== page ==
The biggest obstacle to implementing the Oslo peace deal has to do with the "final status" of Jerusalem. Israel’s new Prime Minister, Ehud Barak, has indicated that he is no more willing to divide Jerusalem and permit the Palestinians to make East Jerusalem their capital than his predecessors. The final status of Jerusalem is now being negotiated by the new Israeli government and the Palestinians. Bible believing Christians know the final status of Jerusalem is destined to be under the reign of Jesus Himself after His return to planet earth at the end of the tribulation. And not before. Guess What? The Palestinians will have no role to play in it at all. However, in the mean time, Scripture tells us that during the tribulation the Lord is "going to make Jerusalem a cup that causes reeling to all the peoples around; . . . And it will come about in that day that I will make Jerusalem a heavy stone for all the peoples; all who lift it will be severely injured. And all the nations of the earth will be gathered against it" (Zech. 12:2,3).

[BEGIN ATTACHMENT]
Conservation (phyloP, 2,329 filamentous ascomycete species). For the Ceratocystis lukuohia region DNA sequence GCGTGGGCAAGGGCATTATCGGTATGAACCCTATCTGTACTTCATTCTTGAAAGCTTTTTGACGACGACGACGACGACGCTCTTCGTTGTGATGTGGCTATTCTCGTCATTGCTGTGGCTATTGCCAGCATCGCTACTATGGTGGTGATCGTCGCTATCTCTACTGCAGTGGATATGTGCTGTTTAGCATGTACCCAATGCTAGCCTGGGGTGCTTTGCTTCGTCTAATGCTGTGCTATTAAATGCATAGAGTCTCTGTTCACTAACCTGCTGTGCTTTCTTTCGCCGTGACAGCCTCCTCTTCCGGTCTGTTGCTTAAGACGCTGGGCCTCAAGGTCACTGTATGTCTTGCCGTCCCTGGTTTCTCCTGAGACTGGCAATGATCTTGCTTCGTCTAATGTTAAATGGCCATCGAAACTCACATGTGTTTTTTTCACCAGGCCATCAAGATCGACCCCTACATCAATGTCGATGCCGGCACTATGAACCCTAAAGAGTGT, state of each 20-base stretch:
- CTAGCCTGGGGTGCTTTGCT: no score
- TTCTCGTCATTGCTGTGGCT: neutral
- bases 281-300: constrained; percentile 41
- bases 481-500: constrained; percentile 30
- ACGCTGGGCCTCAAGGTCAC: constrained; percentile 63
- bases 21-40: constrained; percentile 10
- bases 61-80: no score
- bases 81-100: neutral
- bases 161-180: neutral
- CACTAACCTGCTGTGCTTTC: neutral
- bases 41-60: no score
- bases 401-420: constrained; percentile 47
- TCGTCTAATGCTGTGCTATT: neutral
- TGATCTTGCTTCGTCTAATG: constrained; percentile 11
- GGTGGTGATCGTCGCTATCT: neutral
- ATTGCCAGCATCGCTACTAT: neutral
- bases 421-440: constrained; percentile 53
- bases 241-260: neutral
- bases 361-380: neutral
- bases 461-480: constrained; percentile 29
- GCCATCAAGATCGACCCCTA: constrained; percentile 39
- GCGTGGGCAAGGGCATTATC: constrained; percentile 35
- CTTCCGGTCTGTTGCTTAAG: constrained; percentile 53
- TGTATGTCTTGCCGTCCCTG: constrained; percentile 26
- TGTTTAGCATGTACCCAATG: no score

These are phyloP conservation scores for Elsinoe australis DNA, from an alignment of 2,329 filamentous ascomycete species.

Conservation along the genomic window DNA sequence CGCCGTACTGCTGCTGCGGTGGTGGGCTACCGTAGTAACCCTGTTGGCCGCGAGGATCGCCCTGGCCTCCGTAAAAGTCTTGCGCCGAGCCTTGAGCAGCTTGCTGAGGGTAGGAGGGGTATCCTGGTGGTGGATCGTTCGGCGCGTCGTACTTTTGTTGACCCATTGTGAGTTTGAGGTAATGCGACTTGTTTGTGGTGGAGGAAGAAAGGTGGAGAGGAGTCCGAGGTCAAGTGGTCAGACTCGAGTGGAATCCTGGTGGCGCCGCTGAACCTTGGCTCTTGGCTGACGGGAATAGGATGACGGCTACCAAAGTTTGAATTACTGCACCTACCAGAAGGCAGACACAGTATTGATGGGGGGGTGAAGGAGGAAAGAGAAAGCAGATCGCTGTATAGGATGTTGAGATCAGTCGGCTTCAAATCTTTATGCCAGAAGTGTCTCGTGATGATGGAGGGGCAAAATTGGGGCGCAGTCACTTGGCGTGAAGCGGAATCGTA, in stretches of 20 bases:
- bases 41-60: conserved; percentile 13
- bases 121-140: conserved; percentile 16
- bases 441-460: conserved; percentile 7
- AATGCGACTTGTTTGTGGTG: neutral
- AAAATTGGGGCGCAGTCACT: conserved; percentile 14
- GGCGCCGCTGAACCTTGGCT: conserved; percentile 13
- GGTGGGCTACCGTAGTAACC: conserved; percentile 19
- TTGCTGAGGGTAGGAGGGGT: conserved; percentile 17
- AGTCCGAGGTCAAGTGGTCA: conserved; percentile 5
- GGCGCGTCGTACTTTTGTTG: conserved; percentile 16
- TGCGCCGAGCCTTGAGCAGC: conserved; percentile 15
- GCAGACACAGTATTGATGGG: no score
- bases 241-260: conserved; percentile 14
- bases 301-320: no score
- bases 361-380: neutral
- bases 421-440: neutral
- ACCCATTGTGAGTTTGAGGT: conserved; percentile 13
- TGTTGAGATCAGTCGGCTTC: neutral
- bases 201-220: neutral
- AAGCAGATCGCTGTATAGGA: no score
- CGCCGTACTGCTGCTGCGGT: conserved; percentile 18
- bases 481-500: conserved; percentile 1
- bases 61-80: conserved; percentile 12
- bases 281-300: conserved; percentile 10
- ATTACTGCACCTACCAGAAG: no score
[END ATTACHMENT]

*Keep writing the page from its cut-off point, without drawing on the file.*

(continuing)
As Believers, we can take comfort in the fact that even though we see the chaos created by the efforts of fallen humanity to solve global problems, we know that there really is and will be a genuine solution one day. We also need to remember that until that day comes we are to serve and obey our Lord, preach the gospel to every creature, while at the same time keeping an eye out for the any-moment return of our Lord. Maranatha!
[i] John F. Walvoord, Armageddon, Oil and the Middle East Crisis, revised (Grand Rapids: Zondervan Publishing House, 1990), p. 217.